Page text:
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    Atropine explored as treatment for childhood myopia

    ATOM trials show eye drops may be effective approach to inhibit myopia progression


    The ATOM Trials

    The Atropine for the Treatment of Myopia (ATOM) trials in Singapore have found effective results with atropine, Dr. Tan said.1,2

    The first ATOM trial began in 1999 and included 400 children from six to 12 years old with myopia ranging from –1 to –6 D. For 2 years, the children received 1% atropine at night in one eye, while the second eye served as a control. A second group of patients received vehicle eye drops in one eye and control drops in the other eye.

    “There was a 77% reduction in the mean progression of myopia, with a strong correlation with axial length,” Dr. Tan said.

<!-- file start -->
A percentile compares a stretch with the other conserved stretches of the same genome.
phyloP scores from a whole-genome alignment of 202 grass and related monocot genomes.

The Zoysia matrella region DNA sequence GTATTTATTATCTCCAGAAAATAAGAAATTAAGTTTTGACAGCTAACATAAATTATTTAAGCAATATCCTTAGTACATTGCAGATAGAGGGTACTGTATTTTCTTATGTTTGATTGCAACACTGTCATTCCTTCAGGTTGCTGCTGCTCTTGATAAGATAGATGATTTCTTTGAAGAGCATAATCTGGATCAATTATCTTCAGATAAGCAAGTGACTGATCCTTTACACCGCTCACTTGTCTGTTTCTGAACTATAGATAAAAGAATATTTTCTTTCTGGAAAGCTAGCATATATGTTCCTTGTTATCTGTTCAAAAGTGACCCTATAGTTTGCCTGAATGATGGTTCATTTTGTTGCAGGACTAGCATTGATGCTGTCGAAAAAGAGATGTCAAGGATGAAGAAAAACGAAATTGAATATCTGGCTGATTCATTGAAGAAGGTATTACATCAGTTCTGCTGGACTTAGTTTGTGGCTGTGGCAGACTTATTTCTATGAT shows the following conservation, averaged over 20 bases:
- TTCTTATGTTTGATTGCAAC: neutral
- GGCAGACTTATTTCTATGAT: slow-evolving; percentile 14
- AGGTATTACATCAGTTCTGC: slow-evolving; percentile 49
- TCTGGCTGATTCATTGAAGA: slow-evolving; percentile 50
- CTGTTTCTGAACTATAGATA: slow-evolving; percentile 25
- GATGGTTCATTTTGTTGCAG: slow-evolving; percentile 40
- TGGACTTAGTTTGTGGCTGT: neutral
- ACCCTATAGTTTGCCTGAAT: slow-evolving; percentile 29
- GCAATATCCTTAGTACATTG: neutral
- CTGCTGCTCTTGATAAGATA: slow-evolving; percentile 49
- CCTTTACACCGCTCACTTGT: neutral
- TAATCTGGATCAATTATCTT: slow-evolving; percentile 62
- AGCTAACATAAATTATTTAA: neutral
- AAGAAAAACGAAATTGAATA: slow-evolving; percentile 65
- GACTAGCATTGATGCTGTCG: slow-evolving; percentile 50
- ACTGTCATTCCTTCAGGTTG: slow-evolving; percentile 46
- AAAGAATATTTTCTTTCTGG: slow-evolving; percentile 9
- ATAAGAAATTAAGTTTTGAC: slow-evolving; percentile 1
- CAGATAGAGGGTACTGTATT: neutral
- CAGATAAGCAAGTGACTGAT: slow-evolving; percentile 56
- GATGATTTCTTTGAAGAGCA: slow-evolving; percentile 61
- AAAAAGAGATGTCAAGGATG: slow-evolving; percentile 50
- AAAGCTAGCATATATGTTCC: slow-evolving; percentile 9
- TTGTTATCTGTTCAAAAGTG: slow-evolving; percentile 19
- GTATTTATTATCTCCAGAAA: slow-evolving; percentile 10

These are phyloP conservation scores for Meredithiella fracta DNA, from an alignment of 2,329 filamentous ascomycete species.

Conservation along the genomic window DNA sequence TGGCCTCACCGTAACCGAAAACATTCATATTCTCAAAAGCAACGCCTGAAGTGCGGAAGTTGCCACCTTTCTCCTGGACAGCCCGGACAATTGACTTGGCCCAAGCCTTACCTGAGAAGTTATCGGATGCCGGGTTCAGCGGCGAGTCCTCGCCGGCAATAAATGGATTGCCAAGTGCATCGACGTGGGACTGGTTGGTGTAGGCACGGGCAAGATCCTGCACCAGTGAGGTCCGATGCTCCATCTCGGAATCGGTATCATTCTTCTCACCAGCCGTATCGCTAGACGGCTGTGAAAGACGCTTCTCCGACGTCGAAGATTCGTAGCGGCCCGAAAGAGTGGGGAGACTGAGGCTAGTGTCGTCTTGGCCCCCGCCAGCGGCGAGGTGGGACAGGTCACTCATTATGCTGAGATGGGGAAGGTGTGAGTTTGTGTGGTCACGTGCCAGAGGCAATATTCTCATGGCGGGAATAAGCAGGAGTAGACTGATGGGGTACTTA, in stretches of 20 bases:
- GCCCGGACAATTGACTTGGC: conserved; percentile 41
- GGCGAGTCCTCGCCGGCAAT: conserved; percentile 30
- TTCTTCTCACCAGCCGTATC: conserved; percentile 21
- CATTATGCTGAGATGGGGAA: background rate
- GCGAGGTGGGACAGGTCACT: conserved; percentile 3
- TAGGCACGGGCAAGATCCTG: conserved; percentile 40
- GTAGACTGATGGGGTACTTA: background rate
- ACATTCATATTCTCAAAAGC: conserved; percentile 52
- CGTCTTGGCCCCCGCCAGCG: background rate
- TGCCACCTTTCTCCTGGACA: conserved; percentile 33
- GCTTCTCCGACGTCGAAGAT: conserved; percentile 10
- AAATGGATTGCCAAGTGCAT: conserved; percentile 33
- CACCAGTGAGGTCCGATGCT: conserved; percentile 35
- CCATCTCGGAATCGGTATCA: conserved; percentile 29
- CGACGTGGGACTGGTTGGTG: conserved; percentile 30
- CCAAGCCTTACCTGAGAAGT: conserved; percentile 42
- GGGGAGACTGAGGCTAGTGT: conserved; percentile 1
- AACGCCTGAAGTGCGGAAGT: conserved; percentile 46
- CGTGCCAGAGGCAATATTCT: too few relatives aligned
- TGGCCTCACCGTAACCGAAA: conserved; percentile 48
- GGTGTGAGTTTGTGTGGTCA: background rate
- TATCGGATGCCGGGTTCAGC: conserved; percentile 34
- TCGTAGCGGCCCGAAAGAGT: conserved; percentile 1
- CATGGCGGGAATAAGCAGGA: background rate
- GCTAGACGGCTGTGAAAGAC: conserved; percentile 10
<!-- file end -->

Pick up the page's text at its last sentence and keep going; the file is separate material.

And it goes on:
There were no serious adverse effects.

    One surprise was the rebound effect in year 3.

    “The moment we stopped treatment—bang—we could see a sharp descent,” Dr. Tan said. “That was a bit disappointing.”

    ATOM2 study

    That led to the development of the ATOM2 trial. ATOM2 was a double-masked controlled trial over 5.5 years. There were 400 children between six and 12 years old who were randomly assigned to receive 0.5%, 0.1%, or 0.01% atropine as bilateral treatment for 2 years. Year 3 was a washout year; treatment commenced if necessary in years 4 and 5.

    The study found that the dosing effects were similar among all potencies, suggesting that lower concentrations could be used. Side effects included allergic conjunctivitis (4%), loss of more than one line of best-corrected visual acuity (13%, but it recovered on the cessation of drops), and glare (1%). There was no change in IOP and no cataract formation. Researchers found the treatment had no effect on retinal function.

    Effective at lower concentrations

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